Aim: To investigate the effect of the probiotic combination Lactibiane Tolerance(®) (LT) on epithelial barrier function in vitro and in vivo.
Methods: The effect of the multispecies probiotic LT was assessed on several models of epithelial barrier function both in vitro (in basal and inflammatory conditions) and in vivo [visceral hypersensitivity induced by chronic stress or by colonic perfusion of a fecal supernatant (FSN) from patients with irritable bowel syndrome (IBS)]. In vitro, we measured the permeability of confluent T84 cell monolayers incubated with or without LT by evaluating the paracellular flux of macromolecules, in basal conditions and after stimulation with lipopolysaccharide (LPS) or with conditioned medium of colonic biopsies from IBS patients (IBS-CM). In vivo, male C57/Bl6 mice received orally NaCl or LT for 15 d and were submitted to water avoidance stress (WAS) before evaluating visceral sensitivity by measuring the myoelectrical activity of the abdominal muscle and the paracellular permeability with (51)Cr-EDTA. Permeability and sensitivity were also measured after colonic instillation of FSN. Tight-junctions were assessed by immunoblotting and TLR-4 expression was evaluated by immunohistochemistry
Results: Incubation of T84 cell monolayers with LT in basal conditions had no significant effect on permeability (P > 0.05 vs culture medium). By contrast, addition of LT bacterial bodies (LT) completely prevented the LPS-induced increase in paracellular permeability (P < 0.01 vs LPS 10 ng/mL (LPS 10); P < 0.01 vs LPS 100 ng/mL (LPS 100), P > 0.05 vs culture medium). The effect was dose dependent as addition of 10(9) LT bacterial bodies induced a stronger decrease in absorbance than 10(6) LT (10(9) LT + LPS 10: -20.1% ± 13.4, P < 0.01 vs LPS 10; 10(6) LT + LPS 10: -11.6% ± 6.2, P < 0.01 vs LPS 10; 10(9) LT + LPS 100: -14.4% ± 5.5, P < 0.01 vs LPS 100; 10(6) LT + LPS 100: -11.6% ± 7.3, P < 0.05 vs LPS 100). Moreover, the increase in paracellular permeability induced by culturing T84 cells with conditioned medium of colonic biopsies from IBS patients (IBS-CM) was completely inhibited in the presence of 10(9) LT (P < 0.01 vs IBS-CM). LT also significantly prevented the epithelial disruption induced by intracolonic infusion of fecal supernatant from IBS patients (P < 0.01 vs IBS FSN) or water avoidance stress P < 0.01 vs WAS) in C57/Bl6 mice and increased the expression of occludin in vitro and in vivo, as assessed by immnunoblotting. The WAS-induced effect on visceral sensitivity was prevented by LT treatment since values obtained for all steps of colorectal distension were significantly (P < 0.01) different from the WAS group. Finally, LT down-regulated the response mediated through TLR-4 in vitro (decrease in tumor necrosis factor α secretion in response to LPS: -65.8% for 10(9) LT and -52.5% for 10(6) LT, P < 0.01 vs LPS) and in vivo (inhibition of WAS induced an increase in TLR-4 expression in the LT treated mice colon, P < 0.01 vs WAS).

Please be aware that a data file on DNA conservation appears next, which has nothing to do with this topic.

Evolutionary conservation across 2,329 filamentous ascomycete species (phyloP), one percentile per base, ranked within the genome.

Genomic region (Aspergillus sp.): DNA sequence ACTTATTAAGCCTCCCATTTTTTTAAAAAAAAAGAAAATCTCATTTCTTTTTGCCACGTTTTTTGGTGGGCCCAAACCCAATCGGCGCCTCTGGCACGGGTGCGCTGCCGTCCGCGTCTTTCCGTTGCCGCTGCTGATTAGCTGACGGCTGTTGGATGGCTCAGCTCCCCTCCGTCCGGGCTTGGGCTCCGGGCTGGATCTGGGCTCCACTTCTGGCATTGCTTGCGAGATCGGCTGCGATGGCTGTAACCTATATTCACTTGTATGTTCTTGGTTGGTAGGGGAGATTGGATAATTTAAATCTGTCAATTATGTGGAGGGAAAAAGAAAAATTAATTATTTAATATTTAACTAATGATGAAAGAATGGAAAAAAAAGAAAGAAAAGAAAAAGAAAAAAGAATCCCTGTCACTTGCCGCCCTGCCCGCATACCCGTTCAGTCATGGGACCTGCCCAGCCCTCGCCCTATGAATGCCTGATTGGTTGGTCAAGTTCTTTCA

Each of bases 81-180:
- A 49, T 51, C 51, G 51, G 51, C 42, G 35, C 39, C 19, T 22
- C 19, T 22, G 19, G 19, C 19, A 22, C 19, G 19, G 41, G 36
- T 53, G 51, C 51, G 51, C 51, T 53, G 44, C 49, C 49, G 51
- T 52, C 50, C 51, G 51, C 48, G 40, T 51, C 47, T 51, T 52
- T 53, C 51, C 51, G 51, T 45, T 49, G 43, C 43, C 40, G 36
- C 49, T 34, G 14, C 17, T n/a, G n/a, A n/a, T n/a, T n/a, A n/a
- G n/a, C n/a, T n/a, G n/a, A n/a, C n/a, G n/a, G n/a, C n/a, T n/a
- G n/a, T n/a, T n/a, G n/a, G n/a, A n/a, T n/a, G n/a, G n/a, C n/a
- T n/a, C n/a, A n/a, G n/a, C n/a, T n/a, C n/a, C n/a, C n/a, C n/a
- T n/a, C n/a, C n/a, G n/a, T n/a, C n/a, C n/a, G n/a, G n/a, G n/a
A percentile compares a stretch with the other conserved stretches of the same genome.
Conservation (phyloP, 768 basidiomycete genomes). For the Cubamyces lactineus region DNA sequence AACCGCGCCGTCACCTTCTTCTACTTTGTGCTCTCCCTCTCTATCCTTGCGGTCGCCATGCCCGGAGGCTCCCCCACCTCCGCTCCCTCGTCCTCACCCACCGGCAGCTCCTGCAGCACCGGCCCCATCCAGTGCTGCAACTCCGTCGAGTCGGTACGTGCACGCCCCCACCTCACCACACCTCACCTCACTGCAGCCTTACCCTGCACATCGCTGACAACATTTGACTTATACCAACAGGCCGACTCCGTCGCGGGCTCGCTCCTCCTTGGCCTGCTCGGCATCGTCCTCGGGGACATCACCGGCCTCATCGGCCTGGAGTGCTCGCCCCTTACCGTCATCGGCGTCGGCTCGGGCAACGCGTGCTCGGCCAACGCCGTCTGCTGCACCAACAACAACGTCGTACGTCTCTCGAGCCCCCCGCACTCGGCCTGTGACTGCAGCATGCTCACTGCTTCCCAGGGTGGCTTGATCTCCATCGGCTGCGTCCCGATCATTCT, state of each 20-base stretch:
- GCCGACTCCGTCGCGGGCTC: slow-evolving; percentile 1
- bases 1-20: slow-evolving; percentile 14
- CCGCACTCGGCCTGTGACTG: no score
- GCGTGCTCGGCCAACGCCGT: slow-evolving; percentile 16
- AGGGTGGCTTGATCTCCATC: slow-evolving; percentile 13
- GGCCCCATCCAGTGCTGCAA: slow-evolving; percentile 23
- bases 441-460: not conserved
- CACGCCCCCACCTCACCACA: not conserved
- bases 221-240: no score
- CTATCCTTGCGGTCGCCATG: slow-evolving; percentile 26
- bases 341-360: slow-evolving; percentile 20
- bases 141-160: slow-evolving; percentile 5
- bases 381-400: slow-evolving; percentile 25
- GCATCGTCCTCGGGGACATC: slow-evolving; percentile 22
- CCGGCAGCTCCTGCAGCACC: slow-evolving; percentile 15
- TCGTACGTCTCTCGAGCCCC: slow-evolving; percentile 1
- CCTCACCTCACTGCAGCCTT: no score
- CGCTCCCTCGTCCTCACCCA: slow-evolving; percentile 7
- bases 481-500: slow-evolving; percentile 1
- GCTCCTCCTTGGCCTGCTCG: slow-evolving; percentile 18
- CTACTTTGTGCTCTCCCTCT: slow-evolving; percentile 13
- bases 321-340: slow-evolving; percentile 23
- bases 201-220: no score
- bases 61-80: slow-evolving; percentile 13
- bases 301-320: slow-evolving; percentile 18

Conclusion: The probiotic LT mix prevented the disruption to the epithelial barrier induced by LPS, stress or colonic soluble factors from IBS patients and prevented visceral hypersensitivity.
Keywords: Hypersensitivity; Intestinal epithelial barrier permeability; Irritable bowel syndrome; Probiotic.